If we’re not doing impact assessments to protect human health and well-being for current and future generations, why are we doing them at all? Really. If impact assessments are of any use, don’t they have to give us tools primarily to predict and mitigate impacts on human health and well-being?
That’s one of the fundamental questions that came up for me during the recent International Association of Impact Assessment’s (IAIA) annual conference in Calgary, Canada. It arose as I was thinking about what is being recognized as a divergence between three main impact assessment streams: environmental, social and health, along with calls for streamlining, integration, improvement and sharing of practice between the three “disciplines”. Those deeply engaged in the health discipline are questioning how health impact assessments (HIAs) and their intended outcomes to protect human health can be better integrated into the environmental impact assessment (EIA) or social impact assessment (SIA) fields that dominate the impact assessment realm, particularly when proponents are trying to permit large-scale extractive projects.
For me, the lack of attention to health within other impact assessments is not an integration issue but one of philosophical framing. Despite the depth and detail of these studies, we need to remember how and why they emerged to begin with.
For instance, we say we undertake EIAs to understand and mitigate environmental consequences of particular projects. This dates back to the 1960s, when concern about and appreciation of environmental health linkages started to trickle into mainstream society (Rachel Carson’s novel Silent Spring played an important role in this movement). The importance of environmental health was reinforced from devastating cases of Minamata disease and later from incidents like Chernobyl, both providing strong visual reminders of why we need to understand and mitigate environmental impacts.
In SIAs we review and recognize the importance of a project’s impacts on society and a community’s delicate social fabric. Community health topics such as impacts on health services are now starting to emerge within SIAs as they are recognized as an essential part of how a community functions. SIAs also consider impacts to education, income, and social support networks, which represent important social determinants of health.
So, although health is starting to emerge as a focus within EIAs and SIAs, I think it is time to raise a flag and ask a pointed question: Why aren’t IAs being framed to bring health front and centre?
Those engaged in doing EIA’s recognize impacts to human health from a toxicology perspective and capture impacts to the environmental determinants of health (although this is a challenging field, and especially when approaching the topic of cumulative effects). Those engaged in doing SIAs need to take impact assessments one step further and draw the line between social impacts – or, in other words, impacts to the determinants of health important to a given society/community – and human health consequences.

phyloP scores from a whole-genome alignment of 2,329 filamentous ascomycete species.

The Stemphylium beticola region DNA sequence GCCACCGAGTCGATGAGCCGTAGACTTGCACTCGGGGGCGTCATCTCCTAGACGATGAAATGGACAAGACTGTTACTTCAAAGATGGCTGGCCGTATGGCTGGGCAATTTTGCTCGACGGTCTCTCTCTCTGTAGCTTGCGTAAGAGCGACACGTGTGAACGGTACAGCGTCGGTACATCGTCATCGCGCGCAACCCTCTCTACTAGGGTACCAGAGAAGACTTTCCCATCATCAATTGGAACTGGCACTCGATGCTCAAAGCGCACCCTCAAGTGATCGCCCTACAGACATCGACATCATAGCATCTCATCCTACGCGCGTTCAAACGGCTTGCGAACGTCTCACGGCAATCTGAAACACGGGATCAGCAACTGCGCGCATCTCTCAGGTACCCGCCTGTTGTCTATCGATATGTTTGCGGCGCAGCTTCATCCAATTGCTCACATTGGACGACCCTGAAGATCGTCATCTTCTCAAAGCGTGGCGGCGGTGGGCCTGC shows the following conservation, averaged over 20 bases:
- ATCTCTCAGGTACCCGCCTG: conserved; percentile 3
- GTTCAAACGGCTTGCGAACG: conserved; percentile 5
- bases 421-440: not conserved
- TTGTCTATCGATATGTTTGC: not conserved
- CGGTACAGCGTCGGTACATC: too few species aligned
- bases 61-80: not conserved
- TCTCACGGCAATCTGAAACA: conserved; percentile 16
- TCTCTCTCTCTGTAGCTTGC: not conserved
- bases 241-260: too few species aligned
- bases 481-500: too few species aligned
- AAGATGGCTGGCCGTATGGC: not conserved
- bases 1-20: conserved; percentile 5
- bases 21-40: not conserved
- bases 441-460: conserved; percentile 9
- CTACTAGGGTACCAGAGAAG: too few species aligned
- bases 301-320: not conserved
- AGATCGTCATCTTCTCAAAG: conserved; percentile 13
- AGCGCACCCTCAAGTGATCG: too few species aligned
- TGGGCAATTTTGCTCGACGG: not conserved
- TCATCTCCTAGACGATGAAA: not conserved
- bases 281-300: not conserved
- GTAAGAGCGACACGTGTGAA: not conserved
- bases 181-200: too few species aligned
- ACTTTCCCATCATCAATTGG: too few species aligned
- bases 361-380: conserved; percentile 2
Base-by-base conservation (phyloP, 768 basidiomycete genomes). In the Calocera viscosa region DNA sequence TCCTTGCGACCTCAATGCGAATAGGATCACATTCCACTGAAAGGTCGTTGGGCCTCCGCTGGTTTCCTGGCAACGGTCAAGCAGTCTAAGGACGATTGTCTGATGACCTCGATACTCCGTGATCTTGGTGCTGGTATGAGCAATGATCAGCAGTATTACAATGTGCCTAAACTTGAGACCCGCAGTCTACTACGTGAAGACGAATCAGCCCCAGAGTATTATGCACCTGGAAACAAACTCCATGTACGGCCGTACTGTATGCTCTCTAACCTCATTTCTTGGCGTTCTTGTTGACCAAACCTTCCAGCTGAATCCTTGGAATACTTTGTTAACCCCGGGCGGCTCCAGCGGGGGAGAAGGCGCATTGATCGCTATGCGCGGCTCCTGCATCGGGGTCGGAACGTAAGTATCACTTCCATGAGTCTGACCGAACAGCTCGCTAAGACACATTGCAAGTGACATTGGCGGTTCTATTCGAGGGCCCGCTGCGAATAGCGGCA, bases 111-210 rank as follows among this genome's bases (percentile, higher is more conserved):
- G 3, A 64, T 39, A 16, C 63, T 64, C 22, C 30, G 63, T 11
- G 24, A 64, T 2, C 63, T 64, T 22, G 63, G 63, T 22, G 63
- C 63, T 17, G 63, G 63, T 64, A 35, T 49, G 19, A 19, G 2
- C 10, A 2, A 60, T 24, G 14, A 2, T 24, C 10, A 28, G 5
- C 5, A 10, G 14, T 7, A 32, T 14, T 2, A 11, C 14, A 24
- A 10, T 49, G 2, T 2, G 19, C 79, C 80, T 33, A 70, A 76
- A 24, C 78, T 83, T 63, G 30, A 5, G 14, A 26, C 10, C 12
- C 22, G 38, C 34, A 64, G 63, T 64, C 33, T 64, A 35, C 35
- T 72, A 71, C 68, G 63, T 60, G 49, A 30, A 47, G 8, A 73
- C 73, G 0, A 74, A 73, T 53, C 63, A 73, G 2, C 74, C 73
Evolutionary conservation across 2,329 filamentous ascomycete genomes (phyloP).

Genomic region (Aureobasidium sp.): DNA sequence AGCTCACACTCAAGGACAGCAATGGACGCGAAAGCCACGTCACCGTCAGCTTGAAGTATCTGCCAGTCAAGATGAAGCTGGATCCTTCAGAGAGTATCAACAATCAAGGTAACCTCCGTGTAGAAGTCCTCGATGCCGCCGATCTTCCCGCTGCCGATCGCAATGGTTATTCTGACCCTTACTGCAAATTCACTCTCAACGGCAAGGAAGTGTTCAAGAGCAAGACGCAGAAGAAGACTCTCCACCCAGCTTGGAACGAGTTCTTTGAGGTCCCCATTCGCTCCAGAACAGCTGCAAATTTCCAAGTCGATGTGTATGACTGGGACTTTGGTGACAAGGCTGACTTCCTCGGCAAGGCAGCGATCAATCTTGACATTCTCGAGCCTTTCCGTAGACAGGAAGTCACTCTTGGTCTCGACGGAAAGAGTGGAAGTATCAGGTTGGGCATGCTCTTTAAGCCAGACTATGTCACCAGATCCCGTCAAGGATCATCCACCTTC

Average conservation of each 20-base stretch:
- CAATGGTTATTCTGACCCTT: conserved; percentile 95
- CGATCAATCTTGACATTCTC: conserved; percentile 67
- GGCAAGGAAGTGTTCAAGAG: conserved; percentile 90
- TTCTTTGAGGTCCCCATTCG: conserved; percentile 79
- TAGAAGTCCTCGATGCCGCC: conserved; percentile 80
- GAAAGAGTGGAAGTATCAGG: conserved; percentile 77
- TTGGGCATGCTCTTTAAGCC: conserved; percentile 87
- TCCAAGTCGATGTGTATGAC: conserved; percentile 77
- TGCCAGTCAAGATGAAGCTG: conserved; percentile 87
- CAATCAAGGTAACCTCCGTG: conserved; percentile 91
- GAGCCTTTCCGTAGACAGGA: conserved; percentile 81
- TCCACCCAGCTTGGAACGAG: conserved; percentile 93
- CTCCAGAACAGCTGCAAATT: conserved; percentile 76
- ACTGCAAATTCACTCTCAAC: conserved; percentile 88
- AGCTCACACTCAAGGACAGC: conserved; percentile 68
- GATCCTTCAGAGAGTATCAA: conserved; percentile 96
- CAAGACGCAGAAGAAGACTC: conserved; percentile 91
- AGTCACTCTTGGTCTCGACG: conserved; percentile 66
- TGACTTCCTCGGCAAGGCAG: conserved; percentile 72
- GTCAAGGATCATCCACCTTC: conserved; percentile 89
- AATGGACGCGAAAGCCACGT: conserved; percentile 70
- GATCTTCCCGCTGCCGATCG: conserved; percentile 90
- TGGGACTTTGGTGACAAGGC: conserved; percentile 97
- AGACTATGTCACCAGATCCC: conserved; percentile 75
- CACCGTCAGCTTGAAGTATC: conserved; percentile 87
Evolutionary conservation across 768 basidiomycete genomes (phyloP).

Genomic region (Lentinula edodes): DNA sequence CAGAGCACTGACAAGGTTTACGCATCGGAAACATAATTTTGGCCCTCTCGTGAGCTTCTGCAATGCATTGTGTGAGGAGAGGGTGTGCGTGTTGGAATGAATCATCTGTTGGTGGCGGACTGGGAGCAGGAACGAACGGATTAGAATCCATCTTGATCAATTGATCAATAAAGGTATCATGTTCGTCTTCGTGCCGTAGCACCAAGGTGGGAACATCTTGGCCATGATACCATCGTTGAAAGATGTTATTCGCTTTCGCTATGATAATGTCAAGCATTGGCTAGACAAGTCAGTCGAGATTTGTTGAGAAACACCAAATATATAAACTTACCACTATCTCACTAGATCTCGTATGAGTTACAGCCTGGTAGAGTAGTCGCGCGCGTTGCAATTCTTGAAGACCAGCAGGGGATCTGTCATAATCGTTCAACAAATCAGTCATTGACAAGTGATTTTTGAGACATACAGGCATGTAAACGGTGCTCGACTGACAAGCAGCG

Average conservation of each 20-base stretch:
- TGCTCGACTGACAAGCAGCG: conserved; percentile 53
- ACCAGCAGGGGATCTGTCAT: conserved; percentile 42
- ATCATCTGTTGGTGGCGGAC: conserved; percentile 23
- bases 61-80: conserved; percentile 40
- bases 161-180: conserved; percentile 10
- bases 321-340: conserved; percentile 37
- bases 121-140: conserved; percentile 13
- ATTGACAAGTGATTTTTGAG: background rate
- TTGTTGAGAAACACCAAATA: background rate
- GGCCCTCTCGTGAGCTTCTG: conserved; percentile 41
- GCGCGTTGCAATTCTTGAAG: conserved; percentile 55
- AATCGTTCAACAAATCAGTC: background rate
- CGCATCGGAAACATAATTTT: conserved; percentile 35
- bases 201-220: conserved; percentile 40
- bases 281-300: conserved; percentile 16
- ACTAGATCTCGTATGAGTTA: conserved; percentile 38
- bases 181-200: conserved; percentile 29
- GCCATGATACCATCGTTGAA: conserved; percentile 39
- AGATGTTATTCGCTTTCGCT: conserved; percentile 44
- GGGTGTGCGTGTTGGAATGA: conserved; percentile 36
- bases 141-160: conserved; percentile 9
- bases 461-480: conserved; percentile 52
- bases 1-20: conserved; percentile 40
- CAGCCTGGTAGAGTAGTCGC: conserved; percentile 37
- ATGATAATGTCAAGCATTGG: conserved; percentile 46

Impacts to the social determinants of health are less visual when compared with some environmental health consequences. For example, it’s hard to identify people who have stress-mediated disease, although most people recognize that developing a large natural-resource project can be challenging and stressful for community members. There is, however, a growing body of research that links the social determinants of health and health outcomes. Those of you interested in this topic should follow this link (https://www.mdpi.com/2075-163X/1/1/30) to a recent publication that describes the relationship in 29 resource-based communities between community-level exposure to changes in economic conditions and the incidence and prevalence of mental disorders and cardiovascular disease.
I think industry, communities and regulators agree that the impact assessment process is arduous and time consuming. Although the current drive to integration may offer a way to simplify things, we need to remind ourselves why we undertake these studies to begin with: don’t impact assessments serve to protect human health and well-being for current and future generations? If this is the case, perhaps EIAs and SIAs should be reframed under a Health Impact Assessment umbrella. Rather than HIA practitioners working hard to ‘integrate’ with other IA disciplines, EIA and SIA practitioners need to engage with health experts to make sure they’ve ‘got it right’.
To hear Janis discuss this topic in more detail on CBC’s Daybreak North Radio Show (September 6, 2013) click here.